Is SB1175 a way to stall so that “research” can be done?
More bighorn ‘the Earth is flat’ madness :
Otter must decide bighorn issue by Saturday – Rocky Barker – Letters from the West, Idaho Statesman
What he and other sheep ranchers really want is more research to determine not only if disease is spread from domestic sheep to wild sheep, which they dispute, but also how the bighorn are dying and if there are ways of stopping the deaths and allowing the bighorns to thrive and grow without forcing the ranchers off of federal lands. They see the bill as giving them time, though an opinion presented by the Idaho Attorney General’s office suggested the bill won’t change the state’s legal position.
Unfortunately, the post does little more than push sheepman talking points, failing to mention that there is very little controversy about the spread of disease from domestic sheep to wild sheep – and the subsequent death of bighorns – in the scientific community, or that the single pumped up (thanks to articles like this) voice of controversy that does exist comes from the President of the Woolgrowers Association. So we’ll fill in a few of the gaps.
1. The Science
Let’s face it, domestic sheep diseases KILL bighorn sheep. You can read about this here:
You may also read the abstract for an article in the Journal of Wildlife Diseases:
George, J.L.; Martin, D.J.; Lukacs, P.M.; Miller, M.W. In press. Epidemic Pasteurellosis in a bighorn sheep population coinciding with the appearance of a domestic sheep.
You can also see a video segment on the issue here: Oregon Field Guide: Bighorn Pneumonia
And many more …
2. The Source(s)
I was told by Stan Boyd, lobbyist for the Idaho Woolgrowers, that his group has approached Senator Crapo for $900,000 to fund 3 years of Washington State University and University of Idaho research into what is killing bighorn sheep. The problem is that one of the primary scientists who does research at the University of Idaho, Caine Veterinary Teaching Center, in Caldwell is the President the Idaho Woolgrowers Association. Marie Bulgin has repeatedly testified that there is no evidence that domestic sheep diseases kill bighorn sheep in the wild. There is significant disagreement with this assertion as can be seen in this “Letter from David A. Jessup, CA Dept. of Fish and Game to Pattie Souchek, Forest Planner, Payette National Forest re Disease Transmission Between Domestic and Bighorn Sheep (July 31, 2006)”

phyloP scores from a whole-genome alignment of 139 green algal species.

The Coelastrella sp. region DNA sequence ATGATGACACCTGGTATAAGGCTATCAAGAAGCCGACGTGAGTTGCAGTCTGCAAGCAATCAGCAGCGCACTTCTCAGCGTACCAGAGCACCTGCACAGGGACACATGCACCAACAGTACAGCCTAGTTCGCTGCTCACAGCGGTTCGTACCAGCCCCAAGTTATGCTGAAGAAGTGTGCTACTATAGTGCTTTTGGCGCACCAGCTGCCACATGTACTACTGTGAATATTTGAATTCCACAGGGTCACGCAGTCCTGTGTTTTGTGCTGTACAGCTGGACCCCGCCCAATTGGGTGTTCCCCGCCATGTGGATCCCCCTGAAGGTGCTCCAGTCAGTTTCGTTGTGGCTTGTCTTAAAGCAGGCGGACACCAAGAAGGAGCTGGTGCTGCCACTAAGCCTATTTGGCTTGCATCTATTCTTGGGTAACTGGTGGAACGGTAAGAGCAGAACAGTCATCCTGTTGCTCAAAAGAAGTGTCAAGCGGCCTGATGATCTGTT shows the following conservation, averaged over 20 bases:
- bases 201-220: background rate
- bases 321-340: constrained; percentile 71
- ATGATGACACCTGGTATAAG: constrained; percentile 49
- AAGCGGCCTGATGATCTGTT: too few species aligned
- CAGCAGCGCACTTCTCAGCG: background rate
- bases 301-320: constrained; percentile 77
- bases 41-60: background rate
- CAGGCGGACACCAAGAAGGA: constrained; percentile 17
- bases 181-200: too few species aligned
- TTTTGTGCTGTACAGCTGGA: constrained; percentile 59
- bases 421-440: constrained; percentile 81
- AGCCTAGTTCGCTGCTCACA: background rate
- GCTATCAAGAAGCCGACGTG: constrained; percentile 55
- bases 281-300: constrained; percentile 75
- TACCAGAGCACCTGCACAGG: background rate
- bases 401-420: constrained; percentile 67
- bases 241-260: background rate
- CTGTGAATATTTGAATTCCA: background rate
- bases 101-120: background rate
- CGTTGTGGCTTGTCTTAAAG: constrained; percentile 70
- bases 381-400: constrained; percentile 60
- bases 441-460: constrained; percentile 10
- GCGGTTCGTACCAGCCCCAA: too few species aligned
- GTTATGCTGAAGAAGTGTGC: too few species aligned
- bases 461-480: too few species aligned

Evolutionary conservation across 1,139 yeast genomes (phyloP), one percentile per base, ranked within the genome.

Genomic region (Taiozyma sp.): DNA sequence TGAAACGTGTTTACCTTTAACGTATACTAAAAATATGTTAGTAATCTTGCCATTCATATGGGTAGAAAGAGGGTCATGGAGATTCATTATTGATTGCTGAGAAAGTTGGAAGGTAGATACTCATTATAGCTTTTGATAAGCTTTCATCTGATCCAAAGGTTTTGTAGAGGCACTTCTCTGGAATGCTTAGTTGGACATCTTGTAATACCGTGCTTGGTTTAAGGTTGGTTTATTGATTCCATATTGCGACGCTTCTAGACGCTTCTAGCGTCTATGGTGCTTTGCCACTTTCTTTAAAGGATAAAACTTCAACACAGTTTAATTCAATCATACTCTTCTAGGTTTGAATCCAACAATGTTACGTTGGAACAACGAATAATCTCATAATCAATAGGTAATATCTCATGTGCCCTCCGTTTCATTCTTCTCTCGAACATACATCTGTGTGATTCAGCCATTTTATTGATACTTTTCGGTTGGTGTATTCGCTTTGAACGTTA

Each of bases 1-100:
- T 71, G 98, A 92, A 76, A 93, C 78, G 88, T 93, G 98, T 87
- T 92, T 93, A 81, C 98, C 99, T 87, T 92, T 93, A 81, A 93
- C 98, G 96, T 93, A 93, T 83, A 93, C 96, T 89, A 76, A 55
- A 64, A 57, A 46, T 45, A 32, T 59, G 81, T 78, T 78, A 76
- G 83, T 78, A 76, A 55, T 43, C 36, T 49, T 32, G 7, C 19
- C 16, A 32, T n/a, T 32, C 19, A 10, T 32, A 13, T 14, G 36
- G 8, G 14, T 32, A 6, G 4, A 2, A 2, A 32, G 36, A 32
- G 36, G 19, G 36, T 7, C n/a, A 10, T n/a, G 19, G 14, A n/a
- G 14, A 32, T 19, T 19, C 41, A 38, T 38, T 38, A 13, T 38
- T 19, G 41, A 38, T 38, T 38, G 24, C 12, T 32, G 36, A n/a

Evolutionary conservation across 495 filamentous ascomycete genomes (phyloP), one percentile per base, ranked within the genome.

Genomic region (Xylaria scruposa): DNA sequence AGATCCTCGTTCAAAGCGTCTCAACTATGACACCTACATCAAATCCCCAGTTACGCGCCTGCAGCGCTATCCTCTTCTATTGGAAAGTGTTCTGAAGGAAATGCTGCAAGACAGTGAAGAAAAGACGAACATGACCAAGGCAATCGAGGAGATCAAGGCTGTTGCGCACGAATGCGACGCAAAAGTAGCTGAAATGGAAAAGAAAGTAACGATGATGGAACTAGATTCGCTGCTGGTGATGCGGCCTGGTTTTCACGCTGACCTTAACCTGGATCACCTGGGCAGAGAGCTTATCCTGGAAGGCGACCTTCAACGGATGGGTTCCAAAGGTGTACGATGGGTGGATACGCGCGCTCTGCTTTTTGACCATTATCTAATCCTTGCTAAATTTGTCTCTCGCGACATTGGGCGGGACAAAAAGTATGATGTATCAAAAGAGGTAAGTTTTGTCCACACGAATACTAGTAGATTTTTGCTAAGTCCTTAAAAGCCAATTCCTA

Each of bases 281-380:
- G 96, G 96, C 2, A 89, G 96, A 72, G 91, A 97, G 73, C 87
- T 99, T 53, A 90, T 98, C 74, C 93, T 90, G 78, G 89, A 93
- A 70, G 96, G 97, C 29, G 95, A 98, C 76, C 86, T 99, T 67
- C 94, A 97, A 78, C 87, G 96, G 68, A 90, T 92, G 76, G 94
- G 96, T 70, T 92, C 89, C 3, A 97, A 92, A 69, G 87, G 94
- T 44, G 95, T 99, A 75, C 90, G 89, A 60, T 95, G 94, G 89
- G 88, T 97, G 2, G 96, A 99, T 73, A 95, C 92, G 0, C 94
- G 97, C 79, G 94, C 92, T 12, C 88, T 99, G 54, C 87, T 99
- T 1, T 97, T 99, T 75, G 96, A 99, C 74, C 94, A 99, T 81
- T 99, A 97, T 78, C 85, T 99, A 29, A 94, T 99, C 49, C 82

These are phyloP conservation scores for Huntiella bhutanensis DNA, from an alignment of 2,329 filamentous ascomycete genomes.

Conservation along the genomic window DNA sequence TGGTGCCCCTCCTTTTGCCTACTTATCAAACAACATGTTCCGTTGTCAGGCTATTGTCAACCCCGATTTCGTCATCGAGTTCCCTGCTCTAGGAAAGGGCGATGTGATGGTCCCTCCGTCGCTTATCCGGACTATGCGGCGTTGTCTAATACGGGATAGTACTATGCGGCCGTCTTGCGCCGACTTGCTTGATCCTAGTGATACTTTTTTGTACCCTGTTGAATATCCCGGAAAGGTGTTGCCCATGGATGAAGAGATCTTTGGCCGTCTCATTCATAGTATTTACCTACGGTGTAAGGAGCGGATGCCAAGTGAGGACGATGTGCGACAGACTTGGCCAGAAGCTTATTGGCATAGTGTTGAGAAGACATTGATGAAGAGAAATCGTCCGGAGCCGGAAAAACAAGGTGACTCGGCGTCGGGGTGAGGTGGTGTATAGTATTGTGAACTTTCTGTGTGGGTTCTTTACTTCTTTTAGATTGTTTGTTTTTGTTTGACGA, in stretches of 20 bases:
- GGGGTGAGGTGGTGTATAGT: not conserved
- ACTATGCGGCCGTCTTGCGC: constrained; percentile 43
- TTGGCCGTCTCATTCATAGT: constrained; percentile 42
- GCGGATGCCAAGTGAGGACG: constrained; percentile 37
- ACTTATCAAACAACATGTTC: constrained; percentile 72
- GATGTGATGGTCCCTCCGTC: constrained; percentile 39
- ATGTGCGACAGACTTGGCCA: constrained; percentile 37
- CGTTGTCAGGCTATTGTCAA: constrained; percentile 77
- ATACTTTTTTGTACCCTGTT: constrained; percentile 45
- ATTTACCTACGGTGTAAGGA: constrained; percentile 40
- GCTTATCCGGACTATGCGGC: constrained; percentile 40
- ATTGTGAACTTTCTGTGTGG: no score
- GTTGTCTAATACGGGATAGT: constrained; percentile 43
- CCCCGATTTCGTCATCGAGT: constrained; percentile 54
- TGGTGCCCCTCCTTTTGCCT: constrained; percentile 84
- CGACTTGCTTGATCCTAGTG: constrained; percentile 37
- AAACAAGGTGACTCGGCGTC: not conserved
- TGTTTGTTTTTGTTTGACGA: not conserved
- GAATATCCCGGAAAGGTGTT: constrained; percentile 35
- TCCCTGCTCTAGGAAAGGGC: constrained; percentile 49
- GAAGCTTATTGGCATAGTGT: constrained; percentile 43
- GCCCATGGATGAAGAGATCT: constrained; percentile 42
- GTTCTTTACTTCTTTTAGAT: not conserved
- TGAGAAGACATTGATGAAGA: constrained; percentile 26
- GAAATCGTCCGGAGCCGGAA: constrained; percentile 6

The money has not been appropriated yet, but if it is, will any of it go to the University of Idaho, Caine Veterinary Teaching Center under the supervision of Marie Bulgin?
Another question that comes to mind, couldn’t that $900,000 be better spent on keeping the woolgrowers who will be affected by changes in USFS policy whole? It’s not as if they don’t receive subsidization as it is.
3. Follow the Money
Here are subsidies received by wool growers affected by the likely changes on the Payette National Forest:
Soulen Livestock Co received payments totaling $1,010,401 from 1995 through 2006
Ron Shirts received payments totaling $214,707 from 1995 through 2006
Frank Shirts Jr received payments totaling $775,817 from 1995 through 2006
Guy M Carlson received payments totaling $110,307 from 1995 through 2006
Also, I am sure groups such as Western Watersheds Project would be willing to “collaborate” so long as the best science and research describing how bighorn sheep are dying is utilized and fundamentally informs whatever product a “collaborative” might come up with. There is plenty of evidence showing how domestic sheep herding on public lands impacts the habitat and health of bighorn sheep – it should not be abandoned nor the waters “muddied” by tax-payer subsidized industry sponsored science – remember how well the tobacco or oil industry scientists serve the public interest ? – it is no different here.
In the meantime bighorn sheep will continue to die if nothing is done to remove domestic sheep from allotments where they may intermingle with bighorn sheep. Also, there has been little discussion about domestic sheep that remain unaccounted for at the end of the grazing season. There have been instances where domestic sheep that have been separated from the larger herd have been left to fend for themselves in places like Hells Canyon. As you can see from these exchanges, between the Idaho Department of Fish and Game and the US Forest Service, there have been domestic sheep found wandering unsupervised in Hells Canyon – bighorn habitat.
Even if transmission of disease from domestic sheep to bighorn sheep requires direct contact between the two, there is ample opportunity for this to occur when domestic sheep are left to wander in bighorn sheep habitat.
Rocky’s reporting in this article seems irresponsible in that he repeats talking points of the sheep industry without any investigation into their claims. We need better investigated information for policy makers and the public. The claims of the sheep industry have been soundly repudiated by scientists, land and wildlife managers, and judges.